Switch to the dough hook attachment and “knead” the dough for about 6 minutes or until the dough is elastic.


Place the dough in a greased bowl, cover with plastic wrap and place in a warm spot. Allow the dough to rise until doubled in size, about an hour.

Cover 2 rimmed baking sheets with parchment paper.

Punch the dough down and separate into 12 equal sized balls. on a well floured surface.


Roll and stretch one ball into an 8 inch-long rope and don’t taper ends.

Wrap the rope around your fingers, overlapping the ends by 2 inches, to create a ring. Pinch the ends together.

Once the bagels are shaped, place them on a kitchen towel to rise for another 10 minutes.


Bring a large pot of water to a boil and heat the oven to 425 degrees F

To prepare the topping, combine the flour, brown sugar, spice mix, salt and butter in a small bowl and mix until it is crumbly. Beat the egg with one teaspoon of water.

When the water comes to a boil, drop 4 bagels in at a time and boil for about 30 seconds per side. Remove with a slotted spoon to a kitchen towel.

After boiling, place the bagels on the parchment covered pans and brush with the egg mixture. Sprinkle the topping evenly over the bagels.

Bake for 25 minutes or until the bagels are golden brown, rotating the pans after 12 minutes.

Pear & Celery Salad


Serves 4


  • 4 stalks celery, trimmed and cut in half crosswise
  • 2 tablespoons cider, pear, raspberry or other fruit vinegar
  • 2 tablespoons honey
  • 1/4 teaspoon salt
  • 2 ripe pears, diced
  • 1 cup shredded cheddar cheese
  • 1/2 cup chopped pecans, toasted
  • Freshly ground pepper, to taste
  • 6 large leaves romaine lettuce, shredded


Soak celery in a bowl of ice water for 15 minutes. Drain and pat dry. Cut into 1/2-inch pieces.

Whisk vinegar, honey and salt in a large bowl until blended. Add pears; gently stir to coat. Add the celery, cheese and pecans; stir to combine. Season with pepper.

Divide the lettuce leaves among 4 plates and top with a portion of salad. Serve at room temperature or chilled.

Pork Chops with Pear & Ginger Sauce


2 servings


  • Two 4-ounce boneless pork chops, 1/2 inch thick, trimmed
  • Salt & freshly ground pepper to taste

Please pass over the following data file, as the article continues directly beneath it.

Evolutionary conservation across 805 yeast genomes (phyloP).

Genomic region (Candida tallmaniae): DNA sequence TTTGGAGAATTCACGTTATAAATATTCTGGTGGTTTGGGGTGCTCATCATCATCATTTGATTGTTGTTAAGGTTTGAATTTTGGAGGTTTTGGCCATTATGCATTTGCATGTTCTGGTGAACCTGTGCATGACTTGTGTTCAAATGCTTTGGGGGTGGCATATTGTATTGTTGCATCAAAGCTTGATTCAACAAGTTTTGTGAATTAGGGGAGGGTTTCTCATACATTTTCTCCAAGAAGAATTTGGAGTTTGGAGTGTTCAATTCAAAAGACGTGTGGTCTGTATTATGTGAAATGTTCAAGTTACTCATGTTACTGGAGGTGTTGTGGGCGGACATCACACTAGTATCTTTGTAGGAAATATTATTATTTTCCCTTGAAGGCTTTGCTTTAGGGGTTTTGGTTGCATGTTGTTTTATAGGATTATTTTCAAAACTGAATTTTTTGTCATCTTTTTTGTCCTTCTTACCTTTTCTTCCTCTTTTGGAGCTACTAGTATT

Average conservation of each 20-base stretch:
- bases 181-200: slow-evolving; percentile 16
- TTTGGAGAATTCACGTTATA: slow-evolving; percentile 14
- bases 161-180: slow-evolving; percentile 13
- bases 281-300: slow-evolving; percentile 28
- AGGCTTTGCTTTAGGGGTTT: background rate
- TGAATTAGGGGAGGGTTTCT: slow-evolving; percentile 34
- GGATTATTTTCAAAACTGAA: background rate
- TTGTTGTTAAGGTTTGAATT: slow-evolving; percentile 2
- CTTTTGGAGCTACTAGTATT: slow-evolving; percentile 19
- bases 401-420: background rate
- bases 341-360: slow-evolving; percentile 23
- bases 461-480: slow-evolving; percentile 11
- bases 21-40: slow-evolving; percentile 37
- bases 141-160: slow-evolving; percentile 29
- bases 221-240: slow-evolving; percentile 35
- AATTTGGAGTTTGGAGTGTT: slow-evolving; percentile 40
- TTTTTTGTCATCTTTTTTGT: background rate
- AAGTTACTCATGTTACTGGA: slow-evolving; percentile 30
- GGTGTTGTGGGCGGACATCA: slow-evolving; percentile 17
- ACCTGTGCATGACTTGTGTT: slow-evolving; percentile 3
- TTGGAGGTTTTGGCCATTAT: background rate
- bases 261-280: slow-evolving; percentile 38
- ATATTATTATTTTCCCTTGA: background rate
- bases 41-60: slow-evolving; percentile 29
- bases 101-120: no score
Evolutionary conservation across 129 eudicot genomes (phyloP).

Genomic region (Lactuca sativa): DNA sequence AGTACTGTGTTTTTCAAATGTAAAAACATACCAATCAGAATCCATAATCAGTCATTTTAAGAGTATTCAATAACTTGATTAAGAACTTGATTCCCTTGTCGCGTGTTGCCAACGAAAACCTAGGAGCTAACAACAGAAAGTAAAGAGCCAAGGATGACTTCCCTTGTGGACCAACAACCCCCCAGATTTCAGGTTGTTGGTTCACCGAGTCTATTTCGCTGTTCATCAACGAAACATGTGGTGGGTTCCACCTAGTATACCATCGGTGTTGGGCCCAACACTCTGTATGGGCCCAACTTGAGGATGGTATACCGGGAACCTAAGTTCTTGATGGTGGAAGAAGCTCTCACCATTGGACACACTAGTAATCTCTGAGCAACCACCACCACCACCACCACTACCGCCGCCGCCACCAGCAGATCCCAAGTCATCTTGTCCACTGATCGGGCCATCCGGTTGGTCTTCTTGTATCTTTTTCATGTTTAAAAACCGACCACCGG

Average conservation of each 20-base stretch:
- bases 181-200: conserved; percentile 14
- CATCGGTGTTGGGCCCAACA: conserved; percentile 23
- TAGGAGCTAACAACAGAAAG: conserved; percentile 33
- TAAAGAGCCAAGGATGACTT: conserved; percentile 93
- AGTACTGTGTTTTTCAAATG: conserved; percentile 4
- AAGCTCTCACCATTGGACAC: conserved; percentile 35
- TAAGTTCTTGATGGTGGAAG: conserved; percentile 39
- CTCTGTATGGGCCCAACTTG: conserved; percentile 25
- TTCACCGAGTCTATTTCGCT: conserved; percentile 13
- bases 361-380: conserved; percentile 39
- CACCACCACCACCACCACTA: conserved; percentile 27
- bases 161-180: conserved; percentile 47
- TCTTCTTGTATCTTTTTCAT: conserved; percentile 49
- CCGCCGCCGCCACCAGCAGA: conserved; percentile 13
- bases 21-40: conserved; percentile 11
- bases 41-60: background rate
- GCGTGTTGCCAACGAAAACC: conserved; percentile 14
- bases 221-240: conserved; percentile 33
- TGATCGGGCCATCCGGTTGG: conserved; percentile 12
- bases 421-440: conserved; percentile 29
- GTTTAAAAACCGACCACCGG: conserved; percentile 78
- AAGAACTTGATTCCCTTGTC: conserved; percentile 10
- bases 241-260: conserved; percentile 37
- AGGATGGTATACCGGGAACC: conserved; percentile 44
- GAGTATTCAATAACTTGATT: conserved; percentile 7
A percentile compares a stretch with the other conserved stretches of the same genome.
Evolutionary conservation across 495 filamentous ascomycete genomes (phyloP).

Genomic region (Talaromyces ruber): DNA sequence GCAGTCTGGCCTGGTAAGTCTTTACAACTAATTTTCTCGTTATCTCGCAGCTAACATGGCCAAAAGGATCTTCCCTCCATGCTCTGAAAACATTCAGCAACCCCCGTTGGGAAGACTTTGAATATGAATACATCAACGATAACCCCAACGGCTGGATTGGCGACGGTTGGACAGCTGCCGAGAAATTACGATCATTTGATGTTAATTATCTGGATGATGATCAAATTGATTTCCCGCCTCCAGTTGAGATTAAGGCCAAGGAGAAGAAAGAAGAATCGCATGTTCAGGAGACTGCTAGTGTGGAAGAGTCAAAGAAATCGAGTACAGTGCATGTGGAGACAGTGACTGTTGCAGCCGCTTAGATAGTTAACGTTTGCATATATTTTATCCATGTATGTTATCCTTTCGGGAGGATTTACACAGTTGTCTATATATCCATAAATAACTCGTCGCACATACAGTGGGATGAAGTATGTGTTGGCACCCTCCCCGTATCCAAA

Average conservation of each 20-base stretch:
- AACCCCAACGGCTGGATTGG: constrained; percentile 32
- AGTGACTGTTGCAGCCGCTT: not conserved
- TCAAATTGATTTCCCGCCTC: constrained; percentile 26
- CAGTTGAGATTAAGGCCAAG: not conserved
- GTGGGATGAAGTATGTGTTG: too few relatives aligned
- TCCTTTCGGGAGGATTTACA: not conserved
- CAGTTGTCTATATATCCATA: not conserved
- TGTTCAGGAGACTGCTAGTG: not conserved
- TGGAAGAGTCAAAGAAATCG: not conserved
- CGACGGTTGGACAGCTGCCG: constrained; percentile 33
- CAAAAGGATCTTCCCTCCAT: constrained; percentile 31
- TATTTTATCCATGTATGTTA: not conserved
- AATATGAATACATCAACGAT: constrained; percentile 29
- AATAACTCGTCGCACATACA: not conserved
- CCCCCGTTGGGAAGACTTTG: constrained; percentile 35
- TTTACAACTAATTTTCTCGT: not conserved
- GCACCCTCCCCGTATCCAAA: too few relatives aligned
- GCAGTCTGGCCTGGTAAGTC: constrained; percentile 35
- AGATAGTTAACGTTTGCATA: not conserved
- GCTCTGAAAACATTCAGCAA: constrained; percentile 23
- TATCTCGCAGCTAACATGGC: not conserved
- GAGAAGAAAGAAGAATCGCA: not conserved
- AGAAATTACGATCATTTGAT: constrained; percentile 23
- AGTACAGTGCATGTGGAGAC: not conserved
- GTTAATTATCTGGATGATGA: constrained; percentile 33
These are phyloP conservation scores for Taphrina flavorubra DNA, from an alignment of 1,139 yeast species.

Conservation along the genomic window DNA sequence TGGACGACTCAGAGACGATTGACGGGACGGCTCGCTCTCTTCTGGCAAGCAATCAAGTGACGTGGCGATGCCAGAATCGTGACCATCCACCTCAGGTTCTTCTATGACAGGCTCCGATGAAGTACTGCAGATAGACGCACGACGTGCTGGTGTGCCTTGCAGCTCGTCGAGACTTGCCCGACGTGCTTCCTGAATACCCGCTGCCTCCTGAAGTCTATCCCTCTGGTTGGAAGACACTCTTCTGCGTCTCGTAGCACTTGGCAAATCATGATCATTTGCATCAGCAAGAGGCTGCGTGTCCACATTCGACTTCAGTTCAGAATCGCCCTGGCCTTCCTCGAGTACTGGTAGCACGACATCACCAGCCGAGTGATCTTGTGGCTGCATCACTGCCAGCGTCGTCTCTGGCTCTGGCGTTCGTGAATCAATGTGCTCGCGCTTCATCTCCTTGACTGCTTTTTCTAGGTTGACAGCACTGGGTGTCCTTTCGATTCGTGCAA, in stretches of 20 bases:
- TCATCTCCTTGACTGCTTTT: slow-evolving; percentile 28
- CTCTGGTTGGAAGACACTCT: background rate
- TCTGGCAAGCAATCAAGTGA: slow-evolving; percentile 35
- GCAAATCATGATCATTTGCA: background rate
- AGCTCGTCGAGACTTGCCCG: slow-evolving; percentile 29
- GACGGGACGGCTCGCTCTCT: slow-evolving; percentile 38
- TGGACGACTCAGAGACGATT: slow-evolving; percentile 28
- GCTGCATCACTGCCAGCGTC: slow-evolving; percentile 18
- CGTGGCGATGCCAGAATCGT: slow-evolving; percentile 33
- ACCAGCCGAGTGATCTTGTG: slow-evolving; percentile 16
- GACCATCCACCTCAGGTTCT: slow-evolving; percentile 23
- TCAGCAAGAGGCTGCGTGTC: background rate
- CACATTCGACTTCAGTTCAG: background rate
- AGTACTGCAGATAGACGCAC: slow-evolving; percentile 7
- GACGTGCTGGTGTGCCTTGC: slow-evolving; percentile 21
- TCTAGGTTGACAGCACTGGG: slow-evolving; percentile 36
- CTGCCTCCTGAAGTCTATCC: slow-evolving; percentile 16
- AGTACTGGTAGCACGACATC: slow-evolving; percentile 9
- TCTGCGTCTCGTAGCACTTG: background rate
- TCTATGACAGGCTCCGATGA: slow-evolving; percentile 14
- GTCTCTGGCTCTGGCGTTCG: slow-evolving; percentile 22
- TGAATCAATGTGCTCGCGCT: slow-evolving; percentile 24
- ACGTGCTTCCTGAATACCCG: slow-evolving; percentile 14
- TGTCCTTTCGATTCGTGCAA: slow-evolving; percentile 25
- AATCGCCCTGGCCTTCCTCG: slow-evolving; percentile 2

• 1 tablespoon cornstarch
  • 2 teaspoons olive oil
  • 3 tablespoons apple cider vinegar
  • 2 tablespoons honey
  • 1/2 cup dry white wine
  • 1 medium ripe pear, peeled, cored and diced
  • 1 tablespoon minced fresh ginger
  • 1 shallot, trimmed and sliced


Season the pork with salt and pepper and coat in the cornstarch. Heat the oil in a medium skillet over medium-high heat.

Add the pork and cook until browned, 2 to 3 minutes per side. Transfer to a plate and keep warm.

Add the sliced shallots and cook for about 2 minutes. Pour in the vinegar and honey; stir to dissolve. Add the wine and bring to a simmer, stirring.


Add the pears and ginger. Cook, uncovered, stirring the pears occasionally, for 5 minutes.

Reduce the heat to low and return the pork and any accumulated juices to the pan; turn to coat with the sauce and heat through. Serve with a side of roasted acorn squash.


Castel del Monte (AQ).

L’Aquila is the largest, most mountainous and least densely populated province of the Abruzzo region of Southern Italy. It comprises about half the landmass of Abruzzo and occupies the western part of the region. The Province of L’Aquila includes the highest mountains of the Apennines (Gran Sasso, Maiella and Velino-Sirente).


The province is known for its many castles, fortresses and medieval hill towns. The province’s two major cities, L’Aquila and Avezzano, have had rapid economic expansion since the late 20th century, with the growth of transportation, manufacturing, telecommunications and computer industries.


The province’s major rivers are the Aterno-Pescara, Sangro, Liri, Salto and the Turano; its major lakes are Lago Scanno and Lago Barrea. It once included the largest lake on the Italian peninsula, Lago Fucino, which was drained in one of the 19th century’s largest engineering projects. The lake basin is today a flourishing agricultural area and an important technological district.


The Romans knew the lake as Fusinus Lacus and founded settlements on its banks. While the lake provided fertile soil and a large quantity of fish, it was known to harbor malaria and, having no natural outflow, repeatedly flooded the surrounding land. The Emperor Claudius attempted to control the lake’s maximum level by digging a 5.6 km (3.5 mi) tunnel through Monte Salviano, requiring 30,000 workers and eleven years of work. They eventually dug 32 wells and 6 tunnels. The lake was drained but with the fall of the Roman Empire the tunnels were obstructed and the water returned to previous levels. Many centuries later, Prince Alessandro Torlonia completed the work of the final draining of Lake Fucino expanding the original project of the emperor Claudius, by turning the Fucino in a fertile plain. In 1977, the tunnels were inaugurated as an archaeological park.



Throughout most of the 20th century, there were serious population declines in the rural areas, with the near collapse of the province’s pastoral agricultural economy, as people moved to cities for work. Since the founding of the Gran Sasso e Monti della Laga and Majella national parks, and the Sirente-Velino Regional Park, tourists have been attracted to the mountainous landscapes. Tourism and associated services have boosted the economy of rural L’Aquila and begun to reverse its population decline.